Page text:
Sweet Damage is published by Allen & Unwin and is available now from all good bookstores.
Can you describe your latest book in five words?
Guy, agoraphobic girl, horrific secrets.
What was the inspiration for the story of Sweet Damage?
I started thinking about anxiety and agoraphobia and how the idea of a person who’s basically trapped in a house had a great deal of narrative potential. I then started thinking about how a lot of people regard mental illnesses like agoraphobia. Sometimes people can see mental illness, particularly depression and anxiety, as a weakness, a failure. They think ‘buck up, be strong, get over it,’ when the reality is that these are complex and very real mental illnesses. It’s not possible to ‘get over it’ through a mere effort of will.
I thought it would be interesting to narrate most of the story from Tim’s perspective – a well-meaning but slightly insensitive guy who is completely baffled by Anna’s situation, her inability to leave the house. That was the basic set-up and then I had to put Tim and Anna under a whole lot of pressure and create a big mystery and lot of twisty plot elements to keep readers guessing and turning the pages.
Your first book, Beautiful Malice, was an international publishing sensation, published in 52 countries. Is it hard to follow up such a successful book?
You definitely feel more pressure when you’re writing for an audience (and here I include the publishers) who have expectations. When I was writing Beautiful Malice I had nothing to lose, and there’s a certain freedom in that. I could take the characters and the story anywhere I wanted. While writing Sweet Damage I was always conscious that a certain type of book was expected of me (a YA/crossover psychological thriller to be precise) and that can make the writing process a bit trickier.But on the other hand, it’s lovely to know that people are anticipating and looking forward to your book. I guess it can be a bit of a double-edged sword, like so many things in life.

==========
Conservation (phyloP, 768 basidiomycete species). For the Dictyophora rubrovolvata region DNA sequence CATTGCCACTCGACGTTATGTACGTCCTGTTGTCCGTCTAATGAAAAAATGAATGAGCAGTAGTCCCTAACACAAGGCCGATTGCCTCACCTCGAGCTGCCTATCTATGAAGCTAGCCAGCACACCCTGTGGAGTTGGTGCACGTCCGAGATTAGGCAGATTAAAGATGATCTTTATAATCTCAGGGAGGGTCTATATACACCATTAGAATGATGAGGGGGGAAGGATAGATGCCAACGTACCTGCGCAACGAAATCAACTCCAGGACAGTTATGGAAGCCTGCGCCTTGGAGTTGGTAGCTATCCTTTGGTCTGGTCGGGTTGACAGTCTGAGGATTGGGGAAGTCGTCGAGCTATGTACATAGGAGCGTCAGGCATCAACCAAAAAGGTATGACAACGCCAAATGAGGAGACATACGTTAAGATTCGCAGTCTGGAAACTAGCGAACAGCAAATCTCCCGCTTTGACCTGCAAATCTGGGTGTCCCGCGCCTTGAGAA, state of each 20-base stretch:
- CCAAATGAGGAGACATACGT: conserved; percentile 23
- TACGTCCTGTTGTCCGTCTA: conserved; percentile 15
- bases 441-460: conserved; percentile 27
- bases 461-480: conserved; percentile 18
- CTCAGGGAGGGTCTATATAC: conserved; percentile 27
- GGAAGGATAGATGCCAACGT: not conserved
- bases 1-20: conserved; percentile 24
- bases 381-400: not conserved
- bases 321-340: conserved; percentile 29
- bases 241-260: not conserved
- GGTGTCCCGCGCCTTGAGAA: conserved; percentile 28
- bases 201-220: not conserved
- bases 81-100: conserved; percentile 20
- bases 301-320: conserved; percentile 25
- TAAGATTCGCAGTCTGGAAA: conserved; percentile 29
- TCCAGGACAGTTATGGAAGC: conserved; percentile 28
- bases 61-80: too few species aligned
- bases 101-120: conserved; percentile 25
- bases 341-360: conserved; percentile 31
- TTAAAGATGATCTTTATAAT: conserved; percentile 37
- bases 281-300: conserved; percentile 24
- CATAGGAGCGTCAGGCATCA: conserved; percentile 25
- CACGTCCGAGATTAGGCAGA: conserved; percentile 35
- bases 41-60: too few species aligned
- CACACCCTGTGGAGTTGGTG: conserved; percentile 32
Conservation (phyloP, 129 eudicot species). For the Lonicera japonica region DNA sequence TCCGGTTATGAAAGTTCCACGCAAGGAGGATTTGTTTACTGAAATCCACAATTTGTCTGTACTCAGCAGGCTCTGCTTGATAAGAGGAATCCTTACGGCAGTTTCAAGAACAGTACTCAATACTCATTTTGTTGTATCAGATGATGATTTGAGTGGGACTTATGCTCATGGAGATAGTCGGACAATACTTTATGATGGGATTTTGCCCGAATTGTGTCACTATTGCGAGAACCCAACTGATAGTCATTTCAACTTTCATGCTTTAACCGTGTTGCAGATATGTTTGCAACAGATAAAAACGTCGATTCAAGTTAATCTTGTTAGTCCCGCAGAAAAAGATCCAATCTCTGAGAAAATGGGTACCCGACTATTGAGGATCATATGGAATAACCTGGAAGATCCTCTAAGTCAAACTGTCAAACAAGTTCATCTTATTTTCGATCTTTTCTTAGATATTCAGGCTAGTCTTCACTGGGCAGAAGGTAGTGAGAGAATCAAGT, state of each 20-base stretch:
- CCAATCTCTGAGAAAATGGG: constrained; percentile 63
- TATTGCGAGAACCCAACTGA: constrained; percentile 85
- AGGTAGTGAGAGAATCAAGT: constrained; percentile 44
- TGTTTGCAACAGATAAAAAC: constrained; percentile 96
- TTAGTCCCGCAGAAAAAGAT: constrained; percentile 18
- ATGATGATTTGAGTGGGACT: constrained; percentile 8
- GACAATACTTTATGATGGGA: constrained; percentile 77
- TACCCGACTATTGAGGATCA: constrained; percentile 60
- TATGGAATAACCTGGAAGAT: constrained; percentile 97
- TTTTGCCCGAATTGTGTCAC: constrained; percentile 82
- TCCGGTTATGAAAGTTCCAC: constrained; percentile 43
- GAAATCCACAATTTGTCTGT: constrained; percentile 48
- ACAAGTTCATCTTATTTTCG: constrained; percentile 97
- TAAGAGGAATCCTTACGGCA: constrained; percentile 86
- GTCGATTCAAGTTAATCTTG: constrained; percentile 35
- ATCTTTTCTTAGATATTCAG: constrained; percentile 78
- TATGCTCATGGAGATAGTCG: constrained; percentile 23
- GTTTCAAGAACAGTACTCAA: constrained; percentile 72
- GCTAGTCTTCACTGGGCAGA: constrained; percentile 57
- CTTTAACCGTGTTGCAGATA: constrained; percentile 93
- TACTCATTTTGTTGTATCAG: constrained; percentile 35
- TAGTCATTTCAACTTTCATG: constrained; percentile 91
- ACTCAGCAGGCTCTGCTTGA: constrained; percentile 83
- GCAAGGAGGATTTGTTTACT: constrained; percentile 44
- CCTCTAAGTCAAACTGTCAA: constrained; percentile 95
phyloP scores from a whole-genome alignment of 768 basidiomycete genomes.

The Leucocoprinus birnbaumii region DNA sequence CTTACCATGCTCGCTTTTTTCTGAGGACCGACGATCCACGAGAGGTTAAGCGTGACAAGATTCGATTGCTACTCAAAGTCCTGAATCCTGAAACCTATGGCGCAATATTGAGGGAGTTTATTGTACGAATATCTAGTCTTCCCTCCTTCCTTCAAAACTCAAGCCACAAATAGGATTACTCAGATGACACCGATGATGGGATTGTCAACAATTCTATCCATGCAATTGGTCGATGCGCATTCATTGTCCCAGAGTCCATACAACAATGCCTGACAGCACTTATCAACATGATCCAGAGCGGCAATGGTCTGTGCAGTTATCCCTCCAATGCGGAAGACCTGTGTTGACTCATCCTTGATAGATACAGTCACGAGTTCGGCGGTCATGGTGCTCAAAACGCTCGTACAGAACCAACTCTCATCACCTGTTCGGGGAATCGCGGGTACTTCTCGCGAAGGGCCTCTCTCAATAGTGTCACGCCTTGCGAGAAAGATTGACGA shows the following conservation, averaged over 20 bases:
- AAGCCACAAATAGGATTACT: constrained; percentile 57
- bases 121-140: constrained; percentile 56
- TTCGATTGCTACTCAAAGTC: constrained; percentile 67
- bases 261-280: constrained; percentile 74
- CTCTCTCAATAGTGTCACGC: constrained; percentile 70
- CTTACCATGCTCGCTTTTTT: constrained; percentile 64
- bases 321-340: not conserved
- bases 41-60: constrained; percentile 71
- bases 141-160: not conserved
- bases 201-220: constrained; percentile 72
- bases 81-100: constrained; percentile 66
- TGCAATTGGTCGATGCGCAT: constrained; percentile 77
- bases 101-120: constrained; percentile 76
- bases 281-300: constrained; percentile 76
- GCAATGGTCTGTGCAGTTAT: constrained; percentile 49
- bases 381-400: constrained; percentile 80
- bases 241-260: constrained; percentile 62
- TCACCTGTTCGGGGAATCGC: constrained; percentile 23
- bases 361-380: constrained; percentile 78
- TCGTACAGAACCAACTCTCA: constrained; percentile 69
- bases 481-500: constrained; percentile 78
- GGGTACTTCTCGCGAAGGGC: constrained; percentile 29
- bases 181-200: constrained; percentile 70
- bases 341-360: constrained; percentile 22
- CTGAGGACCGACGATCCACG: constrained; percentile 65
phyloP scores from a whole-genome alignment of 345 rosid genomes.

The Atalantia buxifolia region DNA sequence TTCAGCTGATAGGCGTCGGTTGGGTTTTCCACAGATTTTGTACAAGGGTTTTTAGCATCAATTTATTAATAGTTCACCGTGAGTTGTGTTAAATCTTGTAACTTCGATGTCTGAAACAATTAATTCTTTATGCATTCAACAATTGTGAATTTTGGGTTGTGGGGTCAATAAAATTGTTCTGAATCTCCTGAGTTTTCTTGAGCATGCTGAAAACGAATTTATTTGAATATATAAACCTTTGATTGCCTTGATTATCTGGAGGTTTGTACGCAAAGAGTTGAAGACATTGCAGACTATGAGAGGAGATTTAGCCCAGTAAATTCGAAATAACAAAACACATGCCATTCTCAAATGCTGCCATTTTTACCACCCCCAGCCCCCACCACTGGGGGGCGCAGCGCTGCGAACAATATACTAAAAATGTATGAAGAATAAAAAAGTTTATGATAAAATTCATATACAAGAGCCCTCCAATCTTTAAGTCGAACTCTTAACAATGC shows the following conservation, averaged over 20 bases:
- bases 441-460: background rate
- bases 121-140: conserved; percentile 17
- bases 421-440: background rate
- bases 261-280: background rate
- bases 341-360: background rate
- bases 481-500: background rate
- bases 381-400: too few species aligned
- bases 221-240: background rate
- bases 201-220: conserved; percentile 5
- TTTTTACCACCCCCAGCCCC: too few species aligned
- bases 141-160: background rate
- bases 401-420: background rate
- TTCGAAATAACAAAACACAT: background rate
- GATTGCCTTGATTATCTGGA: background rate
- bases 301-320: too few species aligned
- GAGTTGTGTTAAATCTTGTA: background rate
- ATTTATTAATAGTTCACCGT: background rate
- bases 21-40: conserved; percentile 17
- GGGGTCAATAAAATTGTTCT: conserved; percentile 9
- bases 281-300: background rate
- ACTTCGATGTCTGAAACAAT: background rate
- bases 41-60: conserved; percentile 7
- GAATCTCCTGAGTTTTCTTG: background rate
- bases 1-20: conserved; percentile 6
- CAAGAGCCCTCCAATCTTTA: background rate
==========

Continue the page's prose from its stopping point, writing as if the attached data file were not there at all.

Do you have any tips for aspiring authors?
Read a lot. Read some more. Never stop reading. Enjoy what you’re reading but also try to think about it critically. Approach writing in the same way.
What is next for you?
I’ve started my next book and it’s looking like it might turn out to be another psychological thriller. But I’ve only written approximately 346 words (just over one very lonely page) so that could change - anything could happen! In the beginning it always seems impossible that the first few pages will ever grow into a complete book, but I know that if I keep working on it, word by painful word, it’ll eventually happen. (To be honest, I sometimes wish there was some kind of magic secret shortcut). (That only I knew about).
Ian McEwan's upcoming novel Nutshell is a departure from anything he has written in the past. Scheduled to be published in September this year, it tells the story from the...On June 10, 2016
By Sophia WhitfieldOn August 20, 2012
Shonda Rhimes ‘s first book is all about saying ‘Yes’. Entertainment Weekly reports the creator of Scandal and Grey’s Anatomy and executive producer of How to Get Away With Murder...On June 4, 2015
By Sophia WhitfieldOn April 22, 2013
Sunday: The Code, 8.30pm, ABCOn September 21, 2014
How did you discover Jessie Hickman’s story?On September 13, 2012